How Much Do Permeable Pavers Cost?

  • Permeable pavers cost about the same as standard concrete pavers.
  • Installation costs can increase the price of permeable paver project.

There are a lot of factors that come into play when installing any type of concrete paver. The project’s location, the soil quality, accessibility, and timeline all come into consideration when a project is priced out. Permeable pavers are roughly the same price as any other concrete paver, however because of the work involved in adding drainage and washed aggregates, installation costs can run higher. Generally, homeowners can expect pay between $22 to $26 per square foot to have a permeable paver system installed by a contractor.  In comparison, a standard interlocking concrete paver project will run a homeowner between $18 and $22 per square foot when professionally installed.

Where Can I Buy Permeable Pavers?

  • Mutual Materials is the largest local supplier of permeable pavers.

Mutual Materials is the leading manufacturer and retailer of permeable pavers in the Pacific Northwest. With 16 branches throughout Washington, Oregon, Idaho, and Montana our permeable pavers are available to you. We have a variety of permeable pavers that cater to both residential and commercial applications. And once you have decided you want to move forward with your permeable paver project, you have a variety of looks you can chose from. Our most popular product for homeowners and builders is Eco-Priora because it comes in two sizes, a 4” x 8” unit and an 8” x 8” unit.

If you are interested in a turf grid paver instead of permeable pavers, you can go with TurfStone. This is a popular option for homeowners looking to control erosion or create a simple parking strip. This open cell grid paver provides structural integrity while allowing grass to grow through the grid giving your project the green look of grass.

Both of these permeable paver lines will work in commercial applications as well. However, in commercial projects like; parking lots, manufacturing plants, streets, military installations, and industrial parks, where the area can be significantly larger, project owners typically opt for EcoLoc, Eco-Stone, or our Permeable Holland Herringbone 8 cm, which can be installed mechanically. This installation technique involves the use of a machine that takes an entire layer of permeable pavers from a pallet and lays it at once, reducing the time it takes to install. This would be handled by a professional who is trained on how to operate the machinery. Check out this video from the Interlocking Concrete Pavement Institute (ICPI) to see how a mechanical installation of permeable pavers works.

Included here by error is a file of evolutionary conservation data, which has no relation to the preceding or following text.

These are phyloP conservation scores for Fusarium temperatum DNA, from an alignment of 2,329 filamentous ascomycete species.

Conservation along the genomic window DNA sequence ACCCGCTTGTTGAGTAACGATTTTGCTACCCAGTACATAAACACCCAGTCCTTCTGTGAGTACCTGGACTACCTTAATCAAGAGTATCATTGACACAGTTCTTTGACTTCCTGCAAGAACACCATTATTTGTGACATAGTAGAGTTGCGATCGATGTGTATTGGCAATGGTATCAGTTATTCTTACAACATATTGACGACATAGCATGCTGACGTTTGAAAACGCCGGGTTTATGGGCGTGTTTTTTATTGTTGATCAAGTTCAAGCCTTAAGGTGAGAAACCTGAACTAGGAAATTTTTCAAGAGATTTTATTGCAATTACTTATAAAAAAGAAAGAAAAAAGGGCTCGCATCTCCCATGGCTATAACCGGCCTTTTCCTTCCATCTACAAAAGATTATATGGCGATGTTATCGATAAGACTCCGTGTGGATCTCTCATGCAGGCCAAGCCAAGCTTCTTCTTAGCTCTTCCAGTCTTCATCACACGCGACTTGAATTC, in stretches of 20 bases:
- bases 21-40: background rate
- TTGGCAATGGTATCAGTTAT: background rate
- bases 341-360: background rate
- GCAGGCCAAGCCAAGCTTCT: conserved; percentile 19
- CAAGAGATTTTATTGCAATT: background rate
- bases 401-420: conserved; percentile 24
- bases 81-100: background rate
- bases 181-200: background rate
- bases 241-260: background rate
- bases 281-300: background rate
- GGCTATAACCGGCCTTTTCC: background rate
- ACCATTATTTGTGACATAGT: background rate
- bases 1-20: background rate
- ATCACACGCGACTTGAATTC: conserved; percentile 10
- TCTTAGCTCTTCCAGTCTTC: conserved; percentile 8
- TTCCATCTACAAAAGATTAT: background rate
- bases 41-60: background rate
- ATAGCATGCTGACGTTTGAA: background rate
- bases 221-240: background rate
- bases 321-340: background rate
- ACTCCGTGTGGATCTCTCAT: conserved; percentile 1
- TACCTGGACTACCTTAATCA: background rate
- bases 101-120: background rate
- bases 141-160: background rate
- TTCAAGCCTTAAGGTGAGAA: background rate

Can I Install Permeable Pavers Myself?

  • Consider all the factors involved when deciding who will install a permeable paver system.

A traditional concrete paver job installation can already be daunting especially if it’s large job. However, based on the level of detail involved to install a proper permeable concrete paver system, most people opt to have a professional handle their project’s installation. Between the excavation, the laying of geosynthetic fabric, the size of the aggregates, and the proper use of drainage hardscape installers have to be certified by ICPI to install permeable pavers to make sure they work properly. This designation requires the proper training to contractors so they know how to plan a job, estimating the proper flow of water, and understand various soil types. These factors make it important to know how a total PICP system operates so please consider letting a professional handle your installation. If you were to install a permeable paver system yourself and it failed, the costs to have a professional come in and fix it would essentially double.

This blog is meant to provide you with comprehensive information about permeable concrete paver systems. If you are interested in having a permeable paver system installed we encourage you to do more research or contact your local Mutual Materials branch to get more information.